Wins competition for new research centre
C.F. Møller Architects wins the competition for the University of Hamburg's new HAFUN research building in Science City Hamburg Bahrenfeld, Germany.
The planning of the new HAFUN research building in Science City Hamburg Bahrenfeld can begin: On Friday, 24 February, Science Senator Katharina Fegebank revealed the winning design by C.F. Møller Architects for the ambitious new cutting-edge research centre.
HAFUN stands for Hamburg Fundamental Interactions Laboratory. This is where scientists from the University of Hamburg's Cluster of Excellence Quantum Universe will work and conduct research in the future - pursuing exciting questions such as what is dark matter and how did it come into being? The new research building is being constructed in the developing Science City Hamburg Bahrenfeld, in direct vicinity of the University of Hamburg's latest physics buildings: HARBOR and CHYN. Outstanding research competence in physics will thus be bundled in the Science City Hamburg Bahrenfeld, to allow close networking on site and create the best possible use of the synergies between their research fields.
Hard science in attractive surroundings
The new HAFUN is set to be a landmark for the Science City campus that will house both high-tech underground laboratory facilities and open environments for knowledge sharing and communication.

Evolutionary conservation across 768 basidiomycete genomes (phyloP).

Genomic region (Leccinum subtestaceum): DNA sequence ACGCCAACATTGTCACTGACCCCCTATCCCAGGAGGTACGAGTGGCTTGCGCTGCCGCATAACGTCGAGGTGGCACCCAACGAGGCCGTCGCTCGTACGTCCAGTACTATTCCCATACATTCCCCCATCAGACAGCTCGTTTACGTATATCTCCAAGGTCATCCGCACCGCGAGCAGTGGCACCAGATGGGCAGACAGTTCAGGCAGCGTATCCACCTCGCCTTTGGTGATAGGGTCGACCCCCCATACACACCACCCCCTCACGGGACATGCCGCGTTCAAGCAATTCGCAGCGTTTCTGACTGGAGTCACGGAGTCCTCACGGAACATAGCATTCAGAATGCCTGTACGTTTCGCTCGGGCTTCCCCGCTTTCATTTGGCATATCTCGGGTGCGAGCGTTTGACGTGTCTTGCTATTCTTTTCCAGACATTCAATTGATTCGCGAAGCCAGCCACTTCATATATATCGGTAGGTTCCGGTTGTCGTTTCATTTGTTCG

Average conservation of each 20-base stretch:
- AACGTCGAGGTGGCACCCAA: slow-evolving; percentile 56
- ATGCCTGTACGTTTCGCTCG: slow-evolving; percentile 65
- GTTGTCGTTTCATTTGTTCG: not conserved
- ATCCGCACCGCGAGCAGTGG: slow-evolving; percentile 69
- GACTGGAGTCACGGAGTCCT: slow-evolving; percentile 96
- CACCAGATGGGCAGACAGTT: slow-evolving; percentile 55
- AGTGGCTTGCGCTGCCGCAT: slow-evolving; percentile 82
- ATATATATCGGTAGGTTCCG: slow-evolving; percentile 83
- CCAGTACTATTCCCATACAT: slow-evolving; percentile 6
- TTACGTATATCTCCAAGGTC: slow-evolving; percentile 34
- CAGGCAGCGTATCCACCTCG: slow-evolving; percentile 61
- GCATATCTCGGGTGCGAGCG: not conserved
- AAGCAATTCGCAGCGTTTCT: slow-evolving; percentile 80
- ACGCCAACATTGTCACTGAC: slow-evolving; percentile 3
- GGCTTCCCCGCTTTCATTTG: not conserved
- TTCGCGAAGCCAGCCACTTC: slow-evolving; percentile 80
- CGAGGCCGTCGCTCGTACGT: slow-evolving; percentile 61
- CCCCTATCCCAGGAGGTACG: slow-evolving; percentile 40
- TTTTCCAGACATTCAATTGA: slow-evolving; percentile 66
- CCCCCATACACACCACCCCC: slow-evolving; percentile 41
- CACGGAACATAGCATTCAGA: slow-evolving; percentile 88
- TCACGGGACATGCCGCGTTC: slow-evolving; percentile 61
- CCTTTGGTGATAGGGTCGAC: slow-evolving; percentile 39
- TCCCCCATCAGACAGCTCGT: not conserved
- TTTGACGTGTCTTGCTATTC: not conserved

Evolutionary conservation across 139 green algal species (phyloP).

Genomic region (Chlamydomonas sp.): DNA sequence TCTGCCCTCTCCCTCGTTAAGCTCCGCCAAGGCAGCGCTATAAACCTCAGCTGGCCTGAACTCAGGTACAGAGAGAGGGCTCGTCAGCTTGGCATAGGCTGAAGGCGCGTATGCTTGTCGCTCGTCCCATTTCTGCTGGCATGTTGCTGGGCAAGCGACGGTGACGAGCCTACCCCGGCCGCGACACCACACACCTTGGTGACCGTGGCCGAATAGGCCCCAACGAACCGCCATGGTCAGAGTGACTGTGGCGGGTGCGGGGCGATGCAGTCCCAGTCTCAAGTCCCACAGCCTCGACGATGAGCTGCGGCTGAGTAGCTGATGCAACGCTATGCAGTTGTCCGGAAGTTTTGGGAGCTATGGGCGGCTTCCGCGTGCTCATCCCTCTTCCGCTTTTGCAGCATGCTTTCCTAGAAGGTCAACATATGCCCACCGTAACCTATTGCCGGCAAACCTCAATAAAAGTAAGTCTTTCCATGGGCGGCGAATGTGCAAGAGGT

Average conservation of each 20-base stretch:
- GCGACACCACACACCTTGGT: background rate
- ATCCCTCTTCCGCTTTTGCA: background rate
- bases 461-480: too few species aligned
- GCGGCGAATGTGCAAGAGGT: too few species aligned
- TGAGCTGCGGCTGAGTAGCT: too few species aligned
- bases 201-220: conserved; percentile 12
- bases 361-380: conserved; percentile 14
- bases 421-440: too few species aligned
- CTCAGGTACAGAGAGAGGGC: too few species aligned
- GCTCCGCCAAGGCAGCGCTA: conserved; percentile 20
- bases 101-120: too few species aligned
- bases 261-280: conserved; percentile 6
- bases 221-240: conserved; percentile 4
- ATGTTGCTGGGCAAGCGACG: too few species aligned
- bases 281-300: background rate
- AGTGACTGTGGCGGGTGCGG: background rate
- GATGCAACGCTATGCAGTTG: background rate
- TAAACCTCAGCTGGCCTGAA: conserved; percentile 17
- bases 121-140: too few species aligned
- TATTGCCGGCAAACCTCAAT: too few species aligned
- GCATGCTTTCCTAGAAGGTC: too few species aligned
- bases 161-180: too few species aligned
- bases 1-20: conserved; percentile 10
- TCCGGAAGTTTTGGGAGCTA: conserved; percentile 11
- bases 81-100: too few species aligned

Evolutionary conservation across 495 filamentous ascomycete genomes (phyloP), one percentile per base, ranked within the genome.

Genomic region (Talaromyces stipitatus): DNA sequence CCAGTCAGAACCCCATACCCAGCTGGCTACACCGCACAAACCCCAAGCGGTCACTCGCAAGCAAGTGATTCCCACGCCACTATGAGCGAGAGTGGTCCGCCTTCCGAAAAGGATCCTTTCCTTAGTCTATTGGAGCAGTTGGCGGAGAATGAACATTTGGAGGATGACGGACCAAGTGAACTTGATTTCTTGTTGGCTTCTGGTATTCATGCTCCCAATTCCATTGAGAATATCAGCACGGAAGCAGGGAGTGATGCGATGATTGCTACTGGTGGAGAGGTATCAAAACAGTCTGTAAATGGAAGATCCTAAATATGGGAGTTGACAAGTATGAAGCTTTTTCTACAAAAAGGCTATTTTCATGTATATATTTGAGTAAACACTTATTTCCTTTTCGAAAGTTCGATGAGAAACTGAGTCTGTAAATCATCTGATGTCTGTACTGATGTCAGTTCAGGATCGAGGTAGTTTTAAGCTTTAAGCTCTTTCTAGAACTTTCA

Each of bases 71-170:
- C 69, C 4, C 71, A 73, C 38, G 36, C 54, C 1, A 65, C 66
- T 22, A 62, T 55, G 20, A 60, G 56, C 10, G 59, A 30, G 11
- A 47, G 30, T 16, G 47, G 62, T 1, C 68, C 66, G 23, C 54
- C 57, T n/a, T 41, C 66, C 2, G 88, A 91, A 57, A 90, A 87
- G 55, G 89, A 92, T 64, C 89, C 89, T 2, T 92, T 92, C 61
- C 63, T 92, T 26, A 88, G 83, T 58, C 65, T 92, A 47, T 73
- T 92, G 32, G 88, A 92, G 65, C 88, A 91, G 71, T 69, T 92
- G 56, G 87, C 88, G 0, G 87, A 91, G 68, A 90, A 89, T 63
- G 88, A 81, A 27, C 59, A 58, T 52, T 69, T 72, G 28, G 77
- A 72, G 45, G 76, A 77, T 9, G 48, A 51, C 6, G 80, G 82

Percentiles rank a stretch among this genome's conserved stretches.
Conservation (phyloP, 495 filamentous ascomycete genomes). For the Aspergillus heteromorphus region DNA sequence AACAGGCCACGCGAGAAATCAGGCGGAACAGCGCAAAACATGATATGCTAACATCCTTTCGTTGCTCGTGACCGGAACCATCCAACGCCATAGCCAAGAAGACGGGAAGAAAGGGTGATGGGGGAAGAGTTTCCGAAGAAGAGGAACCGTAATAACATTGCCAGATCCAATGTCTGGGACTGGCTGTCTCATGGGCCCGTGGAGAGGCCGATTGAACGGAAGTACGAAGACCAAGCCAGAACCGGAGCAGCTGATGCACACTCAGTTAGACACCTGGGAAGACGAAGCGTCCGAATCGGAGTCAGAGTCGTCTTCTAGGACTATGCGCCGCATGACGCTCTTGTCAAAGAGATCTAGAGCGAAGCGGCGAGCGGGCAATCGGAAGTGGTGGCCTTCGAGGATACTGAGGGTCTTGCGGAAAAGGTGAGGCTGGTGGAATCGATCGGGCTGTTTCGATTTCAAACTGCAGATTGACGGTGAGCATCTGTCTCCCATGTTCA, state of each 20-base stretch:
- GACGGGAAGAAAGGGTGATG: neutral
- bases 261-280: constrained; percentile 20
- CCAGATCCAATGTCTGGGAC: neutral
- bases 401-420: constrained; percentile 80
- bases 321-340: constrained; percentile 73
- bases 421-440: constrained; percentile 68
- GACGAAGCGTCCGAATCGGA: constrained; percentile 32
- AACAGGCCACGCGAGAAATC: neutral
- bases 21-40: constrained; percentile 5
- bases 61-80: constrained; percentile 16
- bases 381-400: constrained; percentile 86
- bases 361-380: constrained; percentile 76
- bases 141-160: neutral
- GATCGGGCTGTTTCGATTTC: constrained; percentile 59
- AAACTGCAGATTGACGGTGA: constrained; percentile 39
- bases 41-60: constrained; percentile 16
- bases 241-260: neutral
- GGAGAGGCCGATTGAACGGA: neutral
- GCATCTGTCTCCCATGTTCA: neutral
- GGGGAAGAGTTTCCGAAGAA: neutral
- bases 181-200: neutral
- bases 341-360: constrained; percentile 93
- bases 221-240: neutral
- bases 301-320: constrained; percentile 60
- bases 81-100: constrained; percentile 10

The Science City Bahrenfeld is a “centre of excellence” in Germany and Europe. HAFUN is key in bringing together two research centres and providing facilities for offices, meeting places and conferences, as well as partially underground laboratories with extremely sensitive equipment for research into, among other things, quantum physics, cosmic radiation and gravitational waves, which require complete shielding from interference and vibrations.
The building consists of two atrium buildings, linked by a corner in each volume. This creates a building geometry like a double loop, which with one unifying facade provides a recognisable and iconic building, which in combination with its landscape design adapts to its surroundings. The building steps down with green roof gardens towards the residential area to the south and opens towards the existing campus to the west. Interconnecting volumes create angles for outdoor spaces around the building with green terraces and gardens that merge with the volumes' courtyards, appearing open and welcoming. Here, the building's entrance is centrally located where the two courtyard buildings are linked.